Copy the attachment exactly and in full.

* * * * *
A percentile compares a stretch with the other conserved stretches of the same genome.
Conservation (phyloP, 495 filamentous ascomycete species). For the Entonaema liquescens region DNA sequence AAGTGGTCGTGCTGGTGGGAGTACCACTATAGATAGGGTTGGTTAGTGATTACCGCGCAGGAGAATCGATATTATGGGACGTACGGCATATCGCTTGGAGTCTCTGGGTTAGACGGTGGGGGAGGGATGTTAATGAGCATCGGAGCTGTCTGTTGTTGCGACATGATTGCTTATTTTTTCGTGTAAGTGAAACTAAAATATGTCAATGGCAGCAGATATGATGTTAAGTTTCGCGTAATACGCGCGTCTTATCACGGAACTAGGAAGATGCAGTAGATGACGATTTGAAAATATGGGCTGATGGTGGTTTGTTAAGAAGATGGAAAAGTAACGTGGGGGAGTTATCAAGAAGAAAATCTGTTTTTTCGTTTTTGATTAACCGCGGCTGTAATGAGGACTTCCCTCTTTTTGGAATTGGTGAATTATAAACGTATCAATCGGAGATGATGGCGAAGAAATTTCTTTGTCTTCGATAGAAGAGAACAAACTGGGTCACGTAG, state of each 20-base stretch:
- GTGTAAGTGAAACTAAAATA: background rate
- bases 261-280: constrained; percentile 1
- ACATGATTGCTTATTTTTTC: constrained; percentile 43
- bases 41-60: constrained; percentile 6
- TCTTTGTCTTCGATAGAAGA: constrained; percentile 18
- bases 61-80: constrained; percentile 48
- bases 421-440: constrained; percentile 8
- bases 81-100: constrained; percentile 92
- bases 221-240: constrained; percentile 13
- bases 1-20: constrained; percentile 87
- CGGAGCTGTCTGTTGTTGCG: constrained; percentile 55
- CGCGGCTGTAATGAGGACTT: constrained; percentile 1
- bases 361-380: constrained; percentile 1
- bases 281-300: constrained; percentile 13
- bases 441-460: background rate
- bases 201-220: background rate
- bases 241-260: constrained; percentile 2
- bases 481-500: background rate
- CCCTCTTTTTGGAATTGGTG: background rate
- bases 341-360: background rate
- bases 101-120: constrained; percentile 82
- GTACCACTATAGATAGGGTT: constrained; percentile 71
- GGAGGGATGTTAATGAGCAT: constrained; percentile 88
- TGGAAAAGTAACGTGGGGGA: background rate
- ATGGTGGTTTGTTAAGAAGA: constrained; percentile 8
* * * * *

A percentile compares a stretch with the other conserved stretches of the same genome.
Conservation (phyloP, 495 filamentous ascomycete species). For the Entonaema liquescens region DNA sequence AAGTGGTCGTGCTGGTGGGAGTACCACTATAGATAGGGTTGGTTAGTGATTACCGCGCAGGAGAATCGATATTATGGGACGTACGGCATATCGCTTGGAGTCTCTGGGTTAGACGGTGGGGGAGGGATGTTAATGAGCATCGGAGCTGTCTGTTGTTGCGACATGATTGCTTATTTTTTCGTGTAAGTGAAACTAAAATATGTCAATGGCAGCAGATATGATGTTAAGTTTCGCGTAATACGCGCGTCTTATCACGGAACTAGGAAGATGCAGTAGATGACGATTTGAAAATATGGGCTGATGGTGGTTTGTTAAGAAGATGGAAAAGTAACGTGGGGGAGTTATCAAGAAGAAAATCTGTTTTTTCGTTTTTGATTAACCGCGGCTGTAATGAGGACTTCCCTCTTTTTGGAATTGGTGAATTATAAACGTATCAATCGGAGATGATGGCGAAGAAATTTCTTTGTCTTCGATAGAAGAGAACAAACTGGGTCACGTAG, state of each 20-base stretch:
- GTGTAAGTGAAACTAAAATA: background rate
- bases 261-280: constrained; percentile 1
- ACATGATTGCTTATTTTTTC: constrained; percentile 43
- bases 41-60: constrained; percentile 6
- TCTTTGTCTTCGATAGAAGA: constrained; percentile 18
- bases 61-80: constrained; percentile 48
- bases 421-440: constrained; percentile 8
- bases 81-100: constrained; percentile 92
- bases 221-240: constrained; percentile 13
- bases 1-20: constrained; percentile 87
- CGGAGCTGTCTGTTGTTGCG: constrained; percentile 55
- CGCGGCTGTAATGAGGACTT: constrained; percentile 1
- bases 361-380: constrained; percentile 1
- bases 281-300: constrained; percentile 13
- bases 441-460: background rate
- bases 201-220: background rate
- bases 241-260: constrained; percentile 2
- bases 481-500: background rate
- CCCTCTTTTTGGAATTGGTG: background rate
- bases 341-360: background rate
- bases 101-120: constrained; percentile 82
- GTACCACTATAGATAGGGTT: constrained; percentile 71
- GGAGGGATGTTAATGAGCAT: constrained; percentile 88
- TGGAAAAGTAACGTGGGGGA: background rate
- ATGGTGGTTTGTTAAGAAGA: constrained; percentile 8